The Arizona Republic
Dec. 4, 2006 12:00 AM
Less than 50 years later, the snow reaches only to his ankles.
Wahleah Johns, 31, grew up without running water or electricity on the Navajo Reservation. After years of worsening drought, her family now must drive even farther to find water for their personal use and livestock.
Native American communities are witnessing firsthand the effects of a warming planet. Representatives of more than 50 tribes from Alaska to the Mexican border will gather on the Cocopah Reservation near Yuma on Tuesday and Wednesday for what organizers are billing as the first tribal conference on climate change.
They'll share information on the signs of global warming observed on reservations across the continent. Tribal leaders will discuss alternative energy and traditional, sustainable ways of life on their reservations. They also will talk about the effects of U.S. climate-change policy on their land and people.
"Native people have a close relationship to the land, culturally, spiritually, economically," said Tom Goldtooth, executive director of the Minnesota-based Indigenous Environmental Network and a conference speaker.
Climate change, he said, "is becoming a human rights issue."
A living threat For many American Indian tribes, the effects of climate change, the rise in global temperature caused by heat-trapping gases in the atmosphere, are not an abstract possibility. They are happening.
"I've seen whole banks of trees (along the Rio Grande) eroded away from a single flooding in the spring," Hena said. "I've seen birds going south when they should be going north."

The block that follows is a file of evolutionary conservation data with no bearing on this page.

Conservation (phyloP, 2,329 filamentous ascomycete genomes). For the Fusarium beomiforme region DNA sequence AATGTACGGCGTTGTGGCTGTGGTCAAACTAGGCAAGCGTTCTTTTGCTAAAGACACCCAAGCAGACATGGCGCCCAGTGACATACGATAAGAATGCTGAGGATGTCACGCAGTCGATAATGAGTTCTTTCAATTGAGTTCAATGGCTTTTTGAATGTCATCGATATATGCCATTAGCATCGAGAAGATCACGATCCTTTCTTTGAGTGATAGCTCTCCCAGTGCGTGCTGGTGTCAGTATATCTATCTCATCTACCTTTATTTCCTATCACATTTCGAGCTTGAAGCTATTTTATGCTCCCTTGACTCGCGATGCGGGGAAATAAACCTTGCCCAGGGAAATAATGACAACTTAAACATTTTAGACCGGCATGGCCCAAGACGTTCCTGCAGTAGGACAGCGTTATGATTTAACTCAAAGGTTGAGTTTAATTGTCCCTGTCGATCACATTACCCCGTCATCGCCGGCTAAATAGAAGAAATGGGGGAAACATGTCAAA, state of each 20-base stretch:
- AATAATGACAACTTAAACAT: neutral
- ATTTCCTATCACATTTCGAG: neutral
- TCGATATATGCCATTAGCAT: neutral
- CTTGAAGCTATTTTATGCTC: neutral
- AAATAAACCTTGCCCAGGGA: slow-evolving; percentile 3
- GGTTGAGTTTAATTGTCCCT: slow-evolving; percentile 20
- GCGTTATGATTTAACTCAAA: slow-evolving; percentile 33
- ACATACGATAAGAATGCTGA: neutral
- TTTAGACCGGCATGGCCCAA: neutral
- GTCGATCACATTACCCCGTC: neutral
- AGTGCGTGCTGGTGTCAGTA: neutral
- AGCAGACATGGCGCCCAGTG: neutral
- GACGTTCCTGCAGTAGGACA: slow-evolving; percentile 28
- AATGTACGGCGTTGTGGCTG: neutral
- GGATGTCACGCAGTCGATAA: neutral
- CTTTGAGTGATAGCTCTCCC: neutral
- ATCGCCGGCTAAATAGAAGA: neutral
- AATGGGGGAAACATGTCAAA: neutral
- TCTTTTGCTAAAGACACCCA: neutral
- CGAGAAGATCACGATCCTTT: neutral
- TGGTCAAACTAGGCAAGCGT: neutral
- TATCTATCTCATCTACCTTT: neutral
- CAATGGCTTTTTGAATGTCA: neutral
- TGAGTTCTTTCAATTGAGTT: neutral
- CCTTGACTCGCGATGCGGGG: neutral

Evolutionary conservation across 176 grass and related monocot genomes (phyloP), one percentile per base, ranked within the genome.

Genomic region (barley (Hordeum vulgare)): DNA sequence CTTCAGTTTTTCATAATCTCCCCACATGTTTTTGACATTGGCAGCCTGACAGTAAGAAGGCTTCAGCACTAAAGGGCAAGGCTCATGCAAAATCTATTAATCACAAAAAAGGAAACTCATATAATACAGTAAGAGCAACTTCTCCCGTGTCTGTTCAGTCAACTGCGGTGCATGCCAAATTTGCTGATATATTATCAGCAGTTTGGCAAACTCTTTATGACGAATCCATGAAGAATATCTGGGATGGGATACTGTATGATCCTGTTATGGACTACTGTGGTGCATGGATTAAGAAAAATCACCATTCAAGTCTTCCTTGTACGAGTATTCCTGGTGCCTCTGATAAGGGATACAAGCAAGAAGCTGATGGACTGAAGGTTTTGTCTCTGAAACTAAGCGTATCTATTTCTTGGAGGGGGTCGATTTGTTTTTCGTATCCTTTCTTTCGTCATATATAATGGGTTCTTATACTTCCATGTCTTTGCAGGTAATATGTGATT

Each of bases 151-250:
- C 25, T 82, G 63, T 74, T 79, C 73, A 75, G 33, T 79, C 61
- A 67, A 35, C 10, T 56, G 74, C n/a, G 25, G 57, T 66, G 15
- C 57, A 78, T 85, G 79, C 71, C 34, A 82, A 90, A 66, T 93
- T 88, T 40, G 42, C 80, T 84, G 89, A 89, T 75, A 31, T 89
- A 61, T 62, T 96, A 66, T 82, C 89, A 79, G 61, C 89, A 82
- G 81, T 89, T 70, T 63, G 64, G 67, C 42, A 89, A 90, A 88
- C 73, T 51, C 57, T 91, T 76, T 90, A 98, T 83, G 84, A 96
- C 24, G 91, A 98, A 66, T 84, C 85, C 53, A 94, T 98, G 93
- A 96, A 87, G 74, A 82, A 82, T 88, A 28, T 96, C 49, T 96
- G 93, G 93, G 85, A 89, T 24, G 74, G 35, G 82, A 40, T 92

Extended drought is shrinking water supplies and hammering wildlife on reservations in the Southwest and Midwest. Traditional ceremonies based on seasonal changes have been disrupted by prolonged summers and delayed rainy seasons.
Melting ice in the Arctic Circle is destroying the foundation of Inuits' homes and threatening entire villages with relocation.
A national climate-change assessment published in 2000 said climate change posed health, environmental and economic risks to the more than 565 recognized tribes and Alaska Native communities in the United States.
Adjusting to the environmental changes wrought by global warming takes money and technology, commodities scarce on many reservations, the government report said.
Finding solutions In addition to comparing problems, conference participants also will discuss renewable-energy and sustainable-living solutions under way on many reservations.
An increasing number of tribes are taking advantage of their reservations' unique geography to invest in solar and wind energy. Tribes can sell the power generated to local utilities and can sell carbon credits to companies or individuals looking to offset their own carbon emissions.
Tribes are also looking to old ways of life for answers to new environmental problems.
In the mid-1990s, Hena started teaching a two-week course on traditional uses of the environment for everything from erosion control to medicine. Native people from across the U.S., Canada and South America have since attended the course.
With climate change threatening native lands, traditional survival methods are all the more relevant, Hena said.
A global issue Forming a Native American response to the Bush administration's climate-change policies is one of the conference's goals. North American tribes have started to fight U.S. climate-change policies that they perceive as harmful.
In 2005, an Inuit group filed suit against the U.S. government, claiming that the government's failure to curb greenhouse gases was destroying the Inuits' culture and environment.
Last month's U.N. climate-change conference in Nairobi concluded that the planet's poorest people produce the fewest greenhouse gas-causing emissions but are bearing the brunt of global warming's harms. Indigenous rights groups complained that the conference largely overlooked their concerns.
For a member of the Navajo Nation living without running water or electricity, "their carbon footprint is a lot smaller than someone maybe who lives in Phoenix," said Johns, an environmental activist and conference speaker. "How do you communicate that?"